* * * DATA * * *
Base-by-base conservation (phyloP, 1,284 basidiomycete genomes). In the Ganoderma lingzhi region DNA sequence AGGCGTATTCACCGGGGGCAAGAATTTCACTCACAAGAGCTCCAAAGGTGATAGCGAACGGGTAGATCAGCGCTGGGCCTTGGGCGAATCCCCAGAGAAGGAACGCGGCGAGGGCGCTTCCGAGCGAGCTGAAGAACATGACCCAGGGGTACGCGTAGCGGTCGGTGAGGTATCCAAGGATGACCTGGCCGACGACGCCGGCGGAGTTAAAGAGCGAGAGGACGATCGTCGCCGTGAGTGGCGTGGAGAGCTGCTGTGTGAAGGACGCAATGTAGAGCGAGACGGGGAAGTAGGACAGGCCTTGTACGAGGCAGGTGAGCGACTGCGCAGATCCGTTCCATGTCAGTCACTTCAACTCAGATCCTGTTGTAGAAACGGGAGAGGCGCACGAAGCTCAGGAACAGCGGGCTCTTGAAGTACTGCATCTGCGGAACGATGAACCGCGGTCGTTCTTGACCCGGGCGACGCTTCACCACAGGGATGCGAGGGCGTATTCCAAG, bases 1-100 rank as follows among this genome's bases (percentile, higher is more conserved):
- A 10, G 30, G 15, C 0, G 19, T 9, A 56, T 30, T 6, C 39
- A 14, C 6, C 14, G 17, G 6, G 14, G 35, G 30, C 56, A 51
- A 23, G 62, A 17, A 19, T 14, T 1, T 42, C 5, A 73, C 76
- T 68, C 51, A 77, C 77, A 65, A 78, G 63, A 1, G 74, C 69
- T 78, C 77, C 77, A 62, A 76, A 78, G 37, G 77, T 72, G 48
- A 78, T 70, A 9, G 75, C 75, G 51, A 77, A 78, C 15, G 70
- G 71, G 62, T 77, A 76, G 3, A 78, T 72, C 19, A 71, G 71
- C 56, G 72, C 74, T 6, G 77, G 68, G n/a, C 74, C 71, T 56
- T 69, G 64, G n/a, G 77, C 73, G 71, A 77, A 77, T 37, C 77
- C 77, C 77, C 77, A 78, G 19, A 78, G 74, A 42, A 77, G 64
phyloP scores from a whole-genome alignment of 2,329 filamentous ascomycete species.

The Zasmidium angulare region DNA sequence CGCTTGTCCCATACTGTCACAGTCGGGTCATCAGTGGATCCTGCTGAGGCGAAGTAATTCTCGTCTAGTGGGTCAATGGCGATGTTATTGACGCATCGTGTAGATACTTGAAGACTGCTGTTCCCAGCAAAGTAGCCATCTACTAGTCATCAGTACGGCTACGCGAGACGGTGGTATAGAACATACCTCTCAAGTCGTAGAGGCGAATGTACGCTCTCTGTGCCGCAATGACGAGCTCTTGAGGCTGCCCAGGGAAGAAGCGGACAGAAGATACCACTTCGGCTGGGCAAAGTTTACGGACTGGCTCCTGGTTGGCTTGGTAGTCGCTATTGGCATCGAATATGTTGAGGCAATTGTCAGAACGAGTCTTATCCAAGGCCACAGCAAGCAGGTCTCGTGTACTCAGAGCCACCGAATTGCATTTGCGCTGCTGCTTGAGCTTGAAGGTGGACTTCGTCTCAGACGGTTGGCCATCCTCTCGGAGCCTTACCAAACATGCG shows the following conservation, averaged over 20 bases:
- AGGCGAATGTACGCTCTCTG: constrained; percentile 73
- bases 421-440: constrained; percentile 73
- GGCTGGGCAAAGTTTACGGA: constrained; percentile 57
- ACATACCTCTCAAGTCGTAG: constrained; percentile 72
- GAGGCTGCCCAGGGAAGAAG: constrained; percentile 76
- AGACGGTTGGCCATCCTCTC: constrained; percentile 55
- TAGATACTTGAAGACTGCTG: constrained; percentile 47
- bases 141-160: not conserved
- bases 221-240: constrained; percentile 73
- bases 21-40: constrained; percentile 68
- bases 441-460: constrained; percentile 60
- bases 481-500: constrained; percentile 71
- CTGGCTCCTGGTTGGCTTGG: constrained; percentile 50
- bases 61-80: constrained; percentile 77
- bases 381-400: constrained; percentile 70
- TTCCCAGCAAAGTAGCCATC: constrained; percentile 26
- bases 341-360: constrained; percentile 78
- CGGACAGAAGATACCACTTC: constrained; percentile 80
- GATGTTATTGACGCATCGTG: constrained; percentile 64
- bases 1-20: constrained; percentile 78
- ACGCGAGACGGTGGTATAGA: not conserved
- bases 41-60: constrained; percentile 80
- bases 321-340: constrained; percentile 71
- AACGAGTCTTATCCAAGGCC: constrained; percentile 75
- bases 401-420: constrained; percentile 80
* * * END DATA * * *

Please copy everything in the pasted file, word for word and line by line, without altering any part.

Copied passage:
Base-by-base conservation (phyloP, 1,284 basidiomycete genomes). In the Ganoderma lingzhi region DNA sequence AGGCGTATTCACCGGGGGCAAGAATTTCACTCACAAGAGCTCCAAAGGTGATAGCGAACGGGTAGATCAGCGCTGGGCCTTGGGCGAATCCCCAGAGAAGGAACGCGGCGAGGGCGCTTCCGAGCGAGCTGAAGAACATGACCCAGGGGTACGCGTAGCGGTCGGTGAGGTATCCAAGGATGACCTGGCCGACGACGCCGGCGGAGTTAAAGAGCGAGAGGACGATCGTCGCCGTGAGTGGCGTGGAGAGCTGCTGTGTGAAGGACGCAATGTAGAGCGAGACGGGGAAGTAGGACAGGCCTTGTACGAGGCAGGTGAGCGACTGCGCAGATCCGTTCCATGTCAGTCACTTCAACTCAGATCCTGTTGTAGAAACGGGAGAGGCGCACGAAGCTCAGGAACAGCGGGCTCTTGAAGTACTGCATCTGCGGAACGATGAACCGCGGTCGTTCTTGACCCGGGCGACGCTTCACCACAGGGATGCGAGGGCGTATTCCAAG, bases 1-100 rank as follows among this genome's bases (percentile, higher is more conserved):
- A 10, G 30, G 15, C 0, G 19, T 9, A 56, T 30, T 6, C 39
- A 14, C 6, C 14, G 17, G 6, G 14, G 35, G 30, C 56, A 51
- A 23, G 62, A 17, A 19, T 14, T 1, T 42, C 5, A 73, C 76
- T 68, C 51, A 77, C 77, A 65, A 78, G 63, A 1, G 74, C 69
- T 78, C 77, C 77, A 62, A 76, A 78, G 37, G 77, T 72, G 48
- A 78, T 70, A 9, G 75, C 75, G 51, A 77, A 78, C 15, G 70
- G 71, G 62, T 77, A 76, G 3, A 78, T 72, C 19, A 71, G 71
- C 56, G 72, C 74, T 6, G 77, G 68, G n/a, C 74, C 71, T 56
- T 69, G 64, G n/a, G 77, C 73, G 71, A 77, A 77, T 37, C 77
- C 77, C 77, C 77, A 78, G 19, A 78, G 74, A 42, A 77, G 64
phyloP scores from a whole-genome alignment of 2,329 filamentous ascomycete species.

The Zasmidium angulare region DNA sequence CGCTTGTCCCATACTGTCACAGTCGGGTCATCAGTGGATCCTGCTGAGGCGAAGTAATTCTCGTCTAGTGGGTCAATGGCGATGTTATTGACGCATCGTGTAGATACTTGAAGACTGCTGTTCCCAGCAAAGTAGCCATCTACTAGTCATCAGTACGGCTACGCGAGACGGTGGTATAGAACATACCTCTCAAGTCGTAGAGGCGAATGTACGCTCTCTGTGCCGCAATGACGAGCTCTTGAGGCTGCCCAGGGAAGAAGCGGACAGAAGATACCACTTCGGCTGGGCAAAGTTTACGGACTGGCTCCTGGTTGGCTTGGTAGTCGCTATTGGCATCGAATATGTTGAGGCAATTGTCAGAACGAGTCTTATCCAAGGCCACAGCAAGCAGGTCTCGTGTACTCAGAGCCACCGAATTGCATTTGCGCTGCTGCTTGAGCTTGAAGGTGGACTTCGTCTCAGACGGTTGGCCATCCTCTCGGAGCCTTACCAAACATGCG shows the following conservation, averaged over 20 bases:
- AGGCGAATGTACGCTCTCTG: constrained; percentile 73
- bases 421-440: constrained; percentile 73
- GGCTGGGCAAAGTTTACGGA: constrained; percentile 57
- ACATACCTCTCAAGTCGTAG: constrained; percentile 72
- GAGGCTGCCCAGGGAAGAAG: constrained; percentile 76
- AGACGGTTGGCCATCCTCTC: constrained; percentile 55
- TAGATACTTGAAGACTGCTG: constrained; percentile 47
- bases 141-160: not conserved
- bases 221-240: constrained; percentile 73
- bases 21-40: constrained; percentile 68
- bases 441-460: constrained; percentile 60
- bases 481-500: constrained; percentile 71
- CTGGCTCCTGGTTGGCTTGG: constrained; percentile 50
- bases 61-80: constrained; percentile 77
- bases 381-400: constrained; percentile 70
- TTCCCAGCAAAGTAGCCATC: constrained; percentile 26
- bases 341-360: constrained; percentile 78
- CGGACAGAAGATACCACTTC: constrained; percentile 80
- GATGTTATTGACGCATCGTG: constrained; percentile 64
- bases 1-20: constrained; percentile 78
- ACGCGAGACGGTGGTATAGA: not conserved
- bases 41-60: constrained; percentile 80
- bases 321-340: constrained; percentile 71
- AACGAGTCTTATCCAAGGCC: constrained; percentile 75
- bases 401-420: constrained; percentile 80